The mobilization of science for World War One


Shaul Katzir is a Marie Curie senior research fellow of the Gerda Henkel Foundation (M4HUMAN programme), at the Minerva Centre for Humanities – Tel Aviv University

The mobilization of science for World War One

World War One was the first military confrontation to which scientists and engineers were mobilized for research and development in a wide scale. Earlier, science and scientists were not considered relevant for the war effort. Various military arms showed much interest in technological developments in preparation for war, but not during fighting. Moreover, also when they prepared their forces for future wars they did not regard scientists (unlike engineers) as useful for developing war technologies. At least, that was the approach of most decision-makers. This was gradually changed in the first year of World War One, when all belligerents began mobilizing some of their scientific forces to answer technological problems raised by the war.

The change in the military policy followed a few reasons. Central among these reasons was the emerging view that much modern, i.e. late 19th century, technology is based on scientific research and that its further development would require knowledge in chemistry and physics. In the previous half-century, natural sciences became useful for a range of technologies in chemistry from the production of synthetic dyes, through early plastics to pharmaceutics, and also of explosives. Physics became valuable to the electric industry, both for the power network and for electric communication, and for high-end optics. Electronic technologies, based on new findings and ideas from electron physics, emerged during the decade that preceded the outbreak of the War. Consequently, influential individuals in science and industry, on both sides of the front, believed that further research into the phenomena related to the technologies in question was necessary for providing new instruments useful for the war.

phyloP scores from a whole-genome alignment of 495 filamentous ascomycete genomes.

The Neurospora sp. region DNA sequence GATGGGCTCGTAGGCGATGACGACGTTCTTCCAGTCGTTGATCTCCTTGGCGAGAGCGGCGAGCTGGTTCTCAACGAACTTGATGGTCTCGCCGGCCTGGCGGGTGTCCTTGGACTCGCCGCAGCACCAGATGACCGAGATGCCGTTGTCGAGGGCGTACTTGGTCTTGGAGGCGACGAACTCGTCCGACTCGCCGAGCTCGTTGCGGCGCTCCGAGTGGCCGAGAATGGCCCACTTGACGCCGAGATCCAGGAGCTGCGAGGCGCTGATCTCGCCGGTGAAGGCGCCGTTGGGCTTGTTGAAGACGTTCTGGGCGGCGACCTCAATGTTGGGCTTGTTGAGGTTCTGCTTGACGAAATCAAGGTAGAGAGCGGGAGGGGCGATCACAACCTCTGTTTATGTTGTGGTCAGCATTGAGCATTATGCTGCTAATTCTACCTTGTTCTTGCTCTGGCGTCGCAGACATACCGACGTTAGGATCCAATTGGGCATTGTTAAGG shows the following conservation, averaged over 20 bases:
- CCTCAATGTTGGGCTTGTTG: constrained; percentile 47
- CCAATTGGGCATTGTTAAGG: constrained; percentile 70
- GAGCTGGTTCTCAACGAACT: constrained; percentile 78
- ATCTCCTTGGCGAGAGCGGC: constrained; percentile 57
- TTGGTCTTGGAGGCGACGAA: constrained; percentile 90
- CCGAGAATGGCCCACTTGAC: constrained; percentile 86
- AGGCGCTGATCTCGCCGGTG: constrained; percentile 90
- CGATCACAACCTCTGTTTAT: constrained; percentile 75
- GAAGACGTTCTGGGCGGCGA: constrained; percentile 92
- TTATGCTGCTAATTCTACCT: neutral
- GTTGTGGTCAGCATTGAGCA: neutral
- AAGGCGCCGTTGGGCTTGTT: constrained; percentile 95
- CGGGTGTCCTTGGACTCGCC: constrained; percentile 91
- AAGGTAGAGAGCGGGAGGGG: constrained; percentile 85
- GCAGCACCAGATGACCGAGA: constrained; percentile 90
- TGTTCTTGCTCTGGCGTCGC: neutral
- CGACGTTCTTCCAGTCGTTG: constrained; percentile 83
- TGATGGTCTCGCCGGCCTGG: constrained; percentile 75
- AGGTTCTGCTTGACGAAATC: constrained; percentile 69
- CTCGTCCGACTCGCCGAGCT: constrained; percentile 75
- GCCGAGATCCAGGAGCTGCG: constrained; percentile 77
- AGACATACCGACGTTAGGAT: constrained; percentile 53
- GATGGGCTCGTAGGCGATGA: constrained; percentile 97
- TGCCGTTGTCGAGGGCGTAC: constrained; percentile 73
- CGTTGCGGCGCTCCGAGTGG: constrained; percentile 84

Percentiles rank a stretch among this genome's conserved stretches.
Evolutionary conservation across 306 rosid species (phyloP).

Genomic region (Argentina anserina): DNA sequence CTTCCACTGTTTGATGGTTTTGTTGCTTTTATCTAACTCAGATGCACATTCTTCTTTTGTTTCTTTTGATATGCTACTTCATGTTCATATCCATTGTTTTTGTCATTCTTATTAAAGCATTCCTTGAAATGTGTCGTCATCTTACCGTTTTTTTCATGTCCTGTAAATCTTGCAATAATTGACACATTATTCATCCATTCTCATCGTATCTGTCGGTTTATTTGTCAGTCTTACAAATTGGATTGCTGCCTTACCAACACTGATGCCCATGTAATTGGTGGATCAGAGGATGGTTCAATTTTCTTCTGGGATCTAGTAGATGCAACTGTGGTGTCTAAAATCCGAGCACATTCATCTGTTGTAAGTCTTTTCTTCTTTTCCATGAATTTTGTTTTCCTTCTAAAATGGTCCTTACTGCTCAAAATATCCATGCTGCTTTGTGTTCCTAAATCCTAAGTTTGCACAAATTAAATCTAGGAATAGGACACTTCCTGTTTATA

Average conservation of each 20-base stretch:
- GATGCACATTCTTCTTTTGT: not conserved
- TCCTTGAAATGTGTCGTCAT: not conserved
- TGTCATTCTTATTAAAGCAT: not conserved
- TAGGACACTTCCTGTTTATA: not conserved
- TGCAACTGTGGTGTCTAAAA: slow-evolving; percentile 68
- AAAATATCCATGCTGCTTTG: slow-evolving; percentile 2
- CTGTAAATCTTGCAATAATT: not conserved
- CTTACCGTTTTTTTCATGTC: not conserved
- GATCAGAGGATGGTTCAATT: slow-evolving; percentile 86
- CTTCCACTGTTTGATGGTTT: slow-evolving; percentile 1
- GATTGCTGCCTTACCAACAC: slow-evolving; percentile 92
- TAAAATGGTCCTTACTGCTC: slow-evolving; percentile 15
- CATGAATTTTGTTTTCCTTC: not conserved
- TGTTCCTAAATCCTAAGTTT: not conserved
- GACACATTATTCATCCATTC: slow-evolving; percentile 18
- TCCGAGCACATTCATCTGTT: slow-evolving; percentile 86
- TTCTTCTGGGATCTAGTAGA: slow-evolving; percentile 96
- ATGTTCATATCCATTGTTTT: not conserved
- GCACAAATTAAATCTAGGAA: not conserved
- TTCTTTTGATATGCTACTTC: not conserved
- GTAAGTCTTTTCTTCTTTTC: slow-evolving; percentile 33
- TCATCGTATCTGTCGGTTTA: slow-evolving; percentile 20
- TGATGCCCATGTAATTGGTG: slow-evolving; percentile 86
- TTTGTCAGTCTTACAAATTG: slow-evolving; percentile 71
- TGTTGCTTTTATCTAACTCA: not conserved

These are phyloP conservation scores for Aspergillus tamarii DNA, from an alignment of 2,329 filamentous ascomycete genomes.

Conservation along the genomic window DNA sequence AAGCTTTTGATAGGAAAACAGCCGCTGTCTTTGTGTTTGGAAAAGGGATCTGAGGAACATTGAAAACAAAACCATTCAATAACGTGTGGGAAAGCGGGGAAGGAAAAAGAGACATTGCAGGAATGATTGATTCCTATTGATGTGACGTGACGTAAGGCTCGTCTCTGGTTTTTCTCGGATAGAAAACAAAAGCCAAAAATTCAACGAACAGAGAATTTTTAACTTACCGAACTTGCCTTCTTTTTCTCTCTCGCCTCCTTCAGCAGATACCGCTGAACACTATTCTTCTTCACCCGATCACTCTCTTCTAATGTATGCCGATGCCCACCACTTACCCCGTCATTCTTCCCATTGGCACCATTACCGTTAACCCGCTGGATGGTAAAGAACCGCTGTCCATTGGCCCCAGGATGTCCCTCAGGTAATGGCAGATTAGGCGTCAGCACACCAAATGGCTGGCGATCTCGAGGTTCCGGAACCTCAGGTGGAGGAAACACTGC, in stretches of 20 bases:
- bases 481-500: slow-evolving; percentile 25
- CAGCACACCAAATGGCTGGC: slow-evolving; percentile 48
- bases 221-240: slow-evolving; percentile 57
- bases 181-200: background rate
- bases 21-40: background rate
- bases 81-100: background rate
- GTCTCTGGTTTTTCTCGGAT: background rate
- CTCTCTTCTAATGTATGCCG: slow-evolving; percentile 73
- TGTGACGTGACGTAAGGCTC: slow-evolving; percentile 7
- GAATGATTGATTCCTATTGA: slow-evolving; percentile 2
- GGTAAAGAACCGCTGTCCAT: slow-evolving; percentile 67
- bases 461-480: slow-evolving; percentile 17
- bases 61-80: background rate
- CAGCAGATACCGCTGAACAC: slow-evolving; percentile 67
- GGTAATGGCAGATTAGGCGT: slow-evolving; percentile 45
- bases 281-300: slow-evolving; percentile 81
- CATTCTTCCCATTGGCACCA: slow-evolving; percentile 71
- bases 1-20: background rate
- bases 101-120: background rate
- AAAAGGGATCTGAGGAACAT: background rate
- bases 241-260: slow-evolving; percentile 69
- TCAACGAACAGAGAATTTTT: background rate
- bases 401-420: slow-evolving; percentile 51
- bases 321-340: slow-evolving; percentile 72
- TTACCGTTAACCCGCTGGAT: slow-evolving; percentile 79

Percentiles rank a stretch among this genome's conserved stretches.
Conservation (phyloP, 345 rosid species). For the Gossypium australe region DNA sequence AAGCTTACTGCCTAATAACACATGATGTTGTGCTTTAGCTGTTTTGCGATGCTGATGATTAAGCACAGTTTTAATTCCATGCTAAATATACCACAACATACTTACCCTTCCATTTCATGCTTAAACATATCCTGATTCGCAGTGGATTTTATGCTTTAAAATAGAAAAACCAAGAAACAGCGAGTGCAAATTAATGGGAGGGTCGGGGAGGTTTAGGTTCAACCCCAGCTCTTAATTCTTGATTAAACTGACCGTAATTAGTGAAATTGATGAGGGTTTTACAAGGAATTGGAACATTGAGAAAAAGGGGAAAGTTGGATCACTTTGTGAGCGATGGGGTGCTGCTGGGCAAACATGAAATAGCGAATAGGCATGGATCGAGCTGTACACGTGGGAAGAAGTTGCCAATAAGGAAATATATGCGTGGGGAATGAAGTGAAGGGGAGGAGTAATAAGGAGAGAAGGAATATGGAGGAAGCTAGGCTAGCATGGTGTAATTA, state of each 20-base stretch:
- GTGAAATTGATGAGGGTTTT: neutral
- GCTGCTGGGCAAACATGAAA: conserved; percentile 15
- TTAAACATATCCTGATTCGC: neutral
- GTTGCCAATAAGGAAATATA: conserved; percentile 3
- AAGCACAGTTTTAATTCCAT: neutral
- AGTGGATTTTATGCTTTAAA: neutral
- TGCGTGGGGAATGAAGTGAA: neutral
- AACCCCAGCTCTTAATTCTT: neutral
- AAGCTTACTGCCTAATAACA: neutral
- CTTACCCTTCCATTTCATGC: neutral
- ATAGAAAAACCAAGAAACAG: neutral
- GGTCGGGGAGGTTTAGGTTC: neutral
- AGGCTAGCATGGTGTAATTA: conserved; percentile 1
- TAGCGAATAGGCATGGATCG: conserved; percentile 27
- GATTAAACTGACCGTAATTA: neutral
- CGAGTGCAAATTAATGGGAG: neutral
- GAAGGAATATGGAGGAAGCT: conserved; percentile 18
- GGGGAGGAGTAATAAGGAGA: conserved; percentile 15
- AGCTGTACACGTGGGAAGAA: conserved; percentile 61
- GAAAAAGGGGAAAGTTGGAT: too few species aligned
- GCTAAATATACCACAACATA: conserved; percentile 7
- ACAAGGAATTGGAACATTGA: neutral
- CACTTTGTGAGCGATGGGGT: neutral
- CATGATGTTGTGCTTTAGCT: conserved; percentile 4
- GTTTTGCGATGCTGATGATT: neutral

Research and development seemed especially needed in answering new technological challenges posed by the industrial war. The strongest pressure on the military and the civil administrations originated in industrial rather than in science-based technologies. The machine gun and the barbed wire were the two notorious heroes of the bloody trenches warfare. While these technologies required advanced production facilities, they did not rely on science. Two other industrial technologies of much consequence for the war were the improved cannons, and the novel military submarines. New problems called for new solutions. Scientists developed some of these solutions, using their scientific knowledge and experience, and in some cases also novel research. Still, other solutions like an armoured vehicle that would be able to cross the trenches – the tank, originated in a traditional style of technological development with the involvement of neither science nor scientists.

The most famous science–based technologies of the War were also developed to answer these challenges1. The prominent German chemist, Fritz Haber, initiated the use of poison gas in the battlefield to overcome the stalemate at the trenches warfare. For the promoters of this new kind of weapon, gas promised a quick way to win the war and to end the mutual bloodshed carried by conventional weapons like the machine gun. Haber succeeded in pursuing the German military to let him developing a method for discharging chlorine, known to be poisoned gas, on the enemy troops from preloaded cylinders. Haber is notorious for promoting gas-warfare, but chemists on the other side of the front line also realized the highly destructive potential of their materials and tried to convince the authorities to use poison gas at the battlefront. Haber was unique in his success to convince the army to use gas. Immediately after the German had used chlorine in April 1915, the other belligerent countries began their own gas warfare programmes.